P a rt O n e Seasons of Prayer

Chapter One

R e s p ond i ng

to the

D i vi ne

Prayer is integral to our Judeo-Christian heritage. Scripture reveals the Hebrew people as steeped in prayer. An entire book, The Book of Psalms, is dedicated to prayer. The Gospel accounts are full of references to Jesus praying. He prayed by himself and with others, in private and in front of thousands. He recited prayers from his Jewish heritage and offered his own. Prayer enabled Jesus to stay in tune with God the Father and gain strength for living his mission. Liturgical and non-liturgical prayers of the disciples and the early Church were preserved and handed down through the centuries in historical documents such as the writings of the Church Fathers. Prayer is our sure way to connect to God who created us and is drawing us into the divine life. Prayer can be a prelude to action or a response to unfolding events. Prayer is communication, with or without words.


Prayer is both listening to and responding to God’s invitation to be in relationship. Most of all, prayer is a state of being present to God. Prayer is like a well-made tapestry that is tightly woven from yarns of different colors and types. The variation in these prayer threads creates an image, fosters multisensory engagement, and evokes a response. Prayer comes in many forms and modes. Prayer can be communal or personal, verbal or silent, and it can involve movement, music, or stillness. It may rely on engagement with nature or emerge from the act of thinking; it may be the fruit of encountering others or going deep within ourselves. Prayer can be formulaic or freely composed; it may spring forth from memory, like prayers we know by heart, or it may be a new particular response to the moment. Prayer is as varied as human beings are diverse. Whether we use silence, words, movement, music, the visual arts, or any combination thereof, prayer is an expression of our relationship with God.


A Prayer Practicum Pray ing Spont ane o u sly Many Catholics find praying spontaneously in a group setting quite intimidating. They worry about finding the right words and putting them together to form a coherent prayer. While God surely sees what is in our hearts, it helps to have a few tools for expressing ourselves. One formula that may ease anxiety about creating a prayer is ACTS. A—adoration: “Almighty God, you are . . .” C—contrition: “I am sorry for . . .” T—thanksgiving: ”Thank you for . . .” S—supplication: “I ask . . .” Another formula follows the shape of the Collect prayers of the Mass: You-Who-Do-Through.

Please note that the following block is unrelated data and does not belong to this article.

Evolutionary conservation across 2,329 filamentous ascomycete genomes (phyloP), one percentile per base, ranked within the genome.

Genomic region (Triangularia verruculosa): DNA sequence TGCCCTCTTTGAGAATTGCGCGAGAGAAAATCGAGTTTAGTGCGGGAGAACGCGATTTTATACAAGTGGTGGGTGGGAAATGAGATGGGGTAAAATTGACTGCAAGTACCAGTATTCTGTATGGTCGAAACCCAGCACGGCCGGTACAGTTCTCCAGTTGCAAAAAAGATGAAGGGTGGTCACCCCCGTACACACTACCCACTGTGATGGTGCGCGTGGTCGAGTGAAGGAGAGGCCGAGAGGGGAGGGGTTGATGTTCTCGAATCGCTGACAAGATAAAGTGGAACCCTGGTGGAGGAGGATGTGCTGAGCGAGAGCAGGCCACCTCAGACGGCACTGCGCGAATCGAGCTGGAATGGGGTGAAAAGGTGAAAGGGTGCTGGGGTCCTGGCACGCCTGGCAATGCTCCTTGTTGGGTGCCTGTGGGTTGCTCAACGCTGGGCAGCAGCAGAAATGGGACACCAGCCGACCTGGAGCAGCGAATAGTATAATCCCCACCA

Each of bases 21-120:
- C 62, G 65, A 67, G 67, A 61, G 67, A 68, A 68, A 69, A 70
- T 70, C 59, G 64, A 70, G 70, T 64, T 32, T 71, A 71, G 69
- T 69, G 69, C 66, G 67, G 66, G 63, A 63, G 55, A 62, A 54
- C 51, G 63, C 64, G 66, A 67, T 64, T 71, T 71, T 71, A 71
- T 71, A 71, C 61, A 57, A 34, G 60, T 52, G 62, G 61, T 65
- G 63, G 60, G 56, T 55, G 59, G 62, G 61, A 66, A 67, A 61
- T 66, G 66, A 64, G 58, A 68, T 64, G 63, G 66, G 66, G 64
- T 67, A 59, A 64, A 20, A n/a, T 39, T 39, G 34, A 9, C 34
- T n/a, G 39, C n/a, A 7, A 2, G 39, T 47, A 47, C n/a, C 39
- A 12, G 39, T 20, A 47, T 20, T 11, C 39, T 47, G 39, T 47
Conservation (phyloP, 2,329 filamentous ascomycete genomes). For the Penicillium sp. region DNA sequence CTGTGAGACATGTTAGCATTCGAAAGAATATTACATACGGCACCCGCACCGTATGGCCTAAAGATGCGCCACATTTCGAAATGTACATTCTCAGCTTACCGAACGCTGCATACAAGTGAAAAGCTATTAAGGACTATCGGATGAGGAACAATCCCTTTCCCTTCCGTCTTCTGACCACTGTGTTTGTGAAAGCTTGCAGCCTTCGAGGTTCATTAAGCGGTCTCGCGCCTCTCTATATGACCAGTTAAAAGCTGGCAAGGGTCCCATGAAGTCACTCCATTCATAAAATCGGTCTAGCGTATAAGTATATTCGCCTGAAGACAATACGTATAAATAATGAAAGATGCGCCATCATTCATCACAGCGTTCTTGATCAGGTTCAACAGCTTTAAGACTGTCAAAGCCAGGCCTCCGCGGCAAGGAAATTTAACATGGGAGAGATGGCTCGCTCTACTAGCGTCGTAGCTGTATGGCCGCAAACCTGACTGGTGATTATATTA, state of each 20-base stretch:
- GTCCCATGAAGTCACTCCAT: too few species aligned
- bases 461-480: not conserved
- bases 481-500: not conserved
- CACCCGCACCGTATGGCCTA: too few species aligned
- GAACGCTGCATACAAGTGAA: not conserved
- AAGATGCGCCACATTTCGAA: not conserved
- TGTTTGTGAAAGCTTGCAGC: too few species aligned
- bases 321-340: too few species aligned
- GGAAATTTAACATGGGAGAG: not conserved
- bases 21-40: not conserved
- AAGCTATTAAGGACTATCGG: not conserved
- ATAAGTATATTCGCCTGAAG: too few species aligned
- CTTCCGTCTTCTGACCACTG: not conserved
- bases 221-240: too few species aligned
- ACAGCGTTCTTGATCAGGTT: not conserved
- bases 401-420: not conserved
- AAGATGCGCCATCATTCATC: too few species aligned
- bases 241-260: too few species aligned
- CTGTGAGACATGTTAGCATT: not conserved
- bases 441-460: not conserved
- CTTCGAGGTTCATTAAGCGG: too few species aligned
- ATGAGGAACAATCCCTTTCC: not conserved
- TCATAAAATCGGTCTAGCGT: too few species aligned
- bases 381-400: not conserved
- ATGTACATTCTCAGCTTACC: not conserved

You—Name God Who—Describe what God has done in the past Do—Ask for God’s action now Through—Finish with the Trinitarian formula: “Grant this through our Lord Jesus Christ, your Son, who lives and reigns with you and the Holy Spirit, now and forever. Amen.” Or “We ask this in the name of your beloved Son, Jesus, in the power of the Holy Spirit, one God for ever and ever. Amen.” With some practice, these formulas will become second nature and will enable us to offer prayers under any circumstances. In our personal prayer, we do not need to use formulas. We can talk to God as if to a friend, sharing our daily joys and struggles without keeping to a set pattern. Many of the prayers that follow fall into this category. Keep in mind that they represent only one side of the conversation that is prayer.


Pray ing wit h Scrip ture Our common, or public prayer in the liturgy—both the Mass and the Liturgy of the Hours—is deeply scriptural. Listening to the biblical readings proclaimed within liturgy is an essential way to engage with Scripture. Catholics may feel less comfortable praying with Scripture on their own. But the importance of praying with the Bible gained new momentum after the Second Vatican Council, and we are now encouraged to incorporate Scripture into our personal prayer. Lectio divina (sacred reading) is an ancient prayer tradition of the Church that is centered on the slow, contemplative reading of a passage from Scripture. If you choose to pray in this manner, these questions should guide your prayer as you slowly read, several times, the selected Scripture passage:


What does the text say?

What does the text say to me? How does the text

speak to my daily life? •